Episode #4: “Yes, but where are you really from?”
Here continues our series of “10 signs you might be casually racist”: in this episode we hear about one of the most casual, and seemingly innocent questions can have deep racial connotations.
The reason the question “but where are you really from?” is racist is due to the history of immigration and naturalization in Australia. There is a myth about the Anglo-saxon as the true native of Australia, therefore, the true Australian. Everyone but the British were intentionally kept out with strict planned migration. This changed when the Great Depression (1930s) and Second World War (1939-1945) lead to high death rates and low birth rates, and slowed migration.
In the end Europeans were encouraged to come, many of them being DPs (Displaced Peoples) from the War. Those from other countries in Asia, the Pacific, Americas (unless of European heritage), Africa and the Caribbean (even those they were British subjects or citizens) were still barred from emigrating to Australia.
Anyone not found to be European (with favour towards Baltic states and Northern Europeans) was classified as an “alien” amongst legal and political terminology. While these were attitudes that ended 40 years ago, they are still in the very recent history of Australian society and therefore, still find their ideas (even subconsciously) within the psyche of the nation.
If you would like to read more about the issue we suggest White Nation by Ghassan Hage, Orientalism by Edward Said, and any book on Australian immigration by James Jupp.
“Justice is what love looks like in public.”
What could you expect from an Evening with Dr. Cornel West? He is a man who is a theologian, philosopher, poet, author of 20 books, and a love warrior. His real, truthful and revolutionary philosophies reverberate in the changeable and mood swinging beats of jazz and blues greats of the 20th Century.
Dr. Cornel West opened with his most important point:
In the face of 400 years of being hated for the way [African-Americans] look the community has produced the ultimate counter product: “love warriors.”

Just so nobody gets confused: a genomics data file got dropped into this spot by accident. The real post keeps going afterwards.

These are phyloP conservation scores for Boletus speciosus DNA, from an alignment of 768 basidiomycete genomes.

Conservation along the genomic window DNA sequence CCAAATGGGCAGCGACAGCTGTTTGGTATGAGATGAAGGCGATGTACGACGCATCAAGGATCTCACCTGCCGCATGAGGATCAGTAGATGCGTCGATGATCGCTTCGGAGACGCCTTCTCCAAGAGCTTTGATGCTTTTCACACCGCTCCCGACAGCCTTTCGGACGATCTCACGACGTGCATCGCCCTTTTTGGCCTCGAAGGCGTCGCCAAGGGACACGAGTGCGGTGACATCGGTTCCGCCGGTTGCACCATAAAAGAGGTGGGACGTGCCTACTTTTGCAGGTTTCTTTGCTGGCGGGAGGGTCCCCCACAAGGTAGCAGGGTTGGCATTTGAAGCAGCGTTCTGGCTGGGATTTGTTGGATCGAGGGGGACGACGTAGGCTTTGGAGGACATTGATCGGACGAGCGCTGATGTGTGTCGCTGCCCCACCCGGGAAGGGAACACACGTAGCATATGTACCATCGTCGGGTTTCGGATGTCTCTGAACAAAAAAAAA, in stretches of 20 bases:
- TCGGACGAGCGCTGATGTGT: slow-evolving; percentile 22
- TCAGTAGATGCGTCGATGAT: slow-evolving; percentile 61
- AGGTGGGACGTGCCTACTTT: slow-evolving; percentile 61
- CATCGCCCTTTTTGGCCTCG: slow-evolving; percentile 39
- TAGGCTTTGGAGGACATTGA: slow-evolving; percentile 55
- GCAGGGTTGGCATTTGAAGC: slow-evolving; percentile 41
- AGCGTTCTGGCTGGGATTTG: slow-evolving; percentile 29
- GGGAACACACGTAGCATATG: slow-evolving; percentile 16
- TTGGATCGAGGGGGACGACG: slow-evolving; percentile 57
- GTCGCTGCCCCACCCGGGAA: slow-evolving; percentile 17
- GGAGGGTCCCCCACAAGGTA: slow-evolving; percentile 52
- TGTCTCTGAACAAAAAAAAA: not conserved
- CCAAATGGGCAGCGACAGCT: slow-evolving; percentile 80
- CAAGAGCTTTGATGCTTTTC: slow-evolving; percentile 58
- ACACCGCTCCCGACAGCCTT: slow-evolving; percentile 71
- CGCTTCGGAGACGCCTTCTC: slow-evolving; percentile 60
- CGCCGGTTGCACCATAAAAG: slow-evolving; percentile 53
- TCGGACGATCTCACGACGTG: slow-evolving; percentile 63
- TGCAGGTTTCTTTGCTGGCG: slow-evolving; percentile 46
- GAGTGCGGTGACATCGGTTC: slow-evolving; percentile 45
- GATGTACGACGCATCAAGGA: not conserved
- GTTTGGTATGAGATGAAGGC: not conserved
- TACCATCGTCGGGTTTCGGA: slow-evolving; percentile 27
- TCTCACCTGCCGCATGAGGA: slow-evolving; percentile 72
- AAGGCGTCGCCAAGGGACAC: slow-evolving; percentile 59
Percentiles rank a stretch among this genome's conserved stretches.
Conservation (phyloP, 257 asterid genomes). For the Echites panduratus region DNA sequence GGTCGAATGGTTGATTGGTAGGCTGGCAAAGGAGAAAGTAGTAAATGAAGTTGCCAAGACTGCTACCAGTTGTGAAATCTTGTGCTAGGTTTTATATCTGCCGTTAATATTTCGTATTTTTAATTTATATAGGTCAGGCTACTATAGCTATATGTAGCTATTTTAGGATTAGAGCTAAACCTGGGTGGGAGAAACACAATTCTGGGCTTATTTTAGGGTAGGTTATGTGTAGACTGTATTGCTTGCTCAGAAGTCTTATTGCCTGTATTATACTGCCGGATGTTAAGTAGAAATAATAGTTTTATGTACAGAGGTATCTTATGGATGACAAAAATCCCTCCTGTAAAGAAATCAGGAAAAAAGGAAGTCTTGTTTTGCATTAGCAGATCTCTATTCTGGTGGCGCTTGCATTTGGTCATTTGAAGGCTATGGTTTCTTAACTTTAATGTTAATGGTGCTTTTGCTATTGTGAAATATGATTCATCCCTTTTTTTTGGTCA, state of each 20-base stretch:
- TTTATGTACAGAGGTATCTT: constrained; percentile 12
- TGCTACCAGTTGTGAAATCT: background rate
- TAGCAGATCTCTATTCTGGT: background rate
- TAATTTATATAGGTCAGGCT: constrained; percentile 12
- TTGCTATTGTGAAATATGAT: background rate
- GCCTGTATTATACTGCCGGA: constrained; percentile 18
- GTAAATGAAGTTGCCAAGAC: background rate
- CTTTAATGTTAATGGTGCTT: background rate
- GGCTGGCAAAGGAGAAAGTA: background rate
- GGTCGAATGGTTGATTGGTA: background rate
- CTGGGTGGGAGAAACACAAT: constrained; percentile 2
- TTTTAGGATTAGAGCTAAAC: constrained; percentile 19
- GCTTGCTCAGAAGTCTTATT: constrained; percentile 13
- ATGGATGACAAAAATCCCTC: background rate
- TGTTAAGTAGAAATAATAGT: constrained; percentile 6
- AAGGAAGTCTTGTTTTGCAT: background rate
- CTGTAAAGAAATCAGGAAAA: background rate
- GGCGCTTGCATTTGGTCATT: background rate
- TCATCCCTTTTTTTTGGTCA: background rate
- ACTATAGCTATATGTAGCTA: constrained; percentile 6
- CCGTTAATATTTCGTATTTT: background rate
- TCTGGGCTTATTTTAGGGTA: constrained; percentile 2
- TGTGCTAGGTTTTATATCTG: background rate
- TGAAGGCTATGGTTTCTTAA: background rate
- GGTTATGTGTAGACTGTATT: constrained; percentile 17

This is the ability to love in the face of animosity and is the most beautiful action one could possibly take. The death of restrictions of social concepts like gender, race, sexuality, the poor and wealthy allows for openness through that positive force of love. This is what makes governments so timid and frightened by non-violent movements like Martin Luther King, Gandhi and Nelson Mandela.
The creation of love warriors is part of this three-point theory to create love that occurs in the social down-trodden and marginalized communities: At first grief and crying occurs; then there is silence; and finally, music.
Music and dance was one thing that could not be taken away from the African slaves taken to America. Even though their language, culture, food and children were altered until they no longer knew where they came from; they held on to what they could through dance, song and music. This is the case for many displaced peoples. Poetry and music are important parts of holding on to a culture and remembering history. This is a long tradition that is still relevant and important in our contemporary culture in reviving the untold history keeping this nation from moving forward.
What we learnt from Dr. West:
What Australian society can really take away from Dr. Cornel West is the point about collective understanding to create great social change. We should not white wash over the history of this nation. It is important to remind ourselves of the true facts and to teach them to the generations to come. The arts will play an important part in reclaiming that history and restoring it. The arts helps us listen to the voices of the marginalized, and most importantly of the Indigenous population of Australia to create a new identity. By embracing this, Australia would begin to move forward and become the harmonious country it is striving to be.
Australia: Are we ready to dance to the new sound track to reform this nation?
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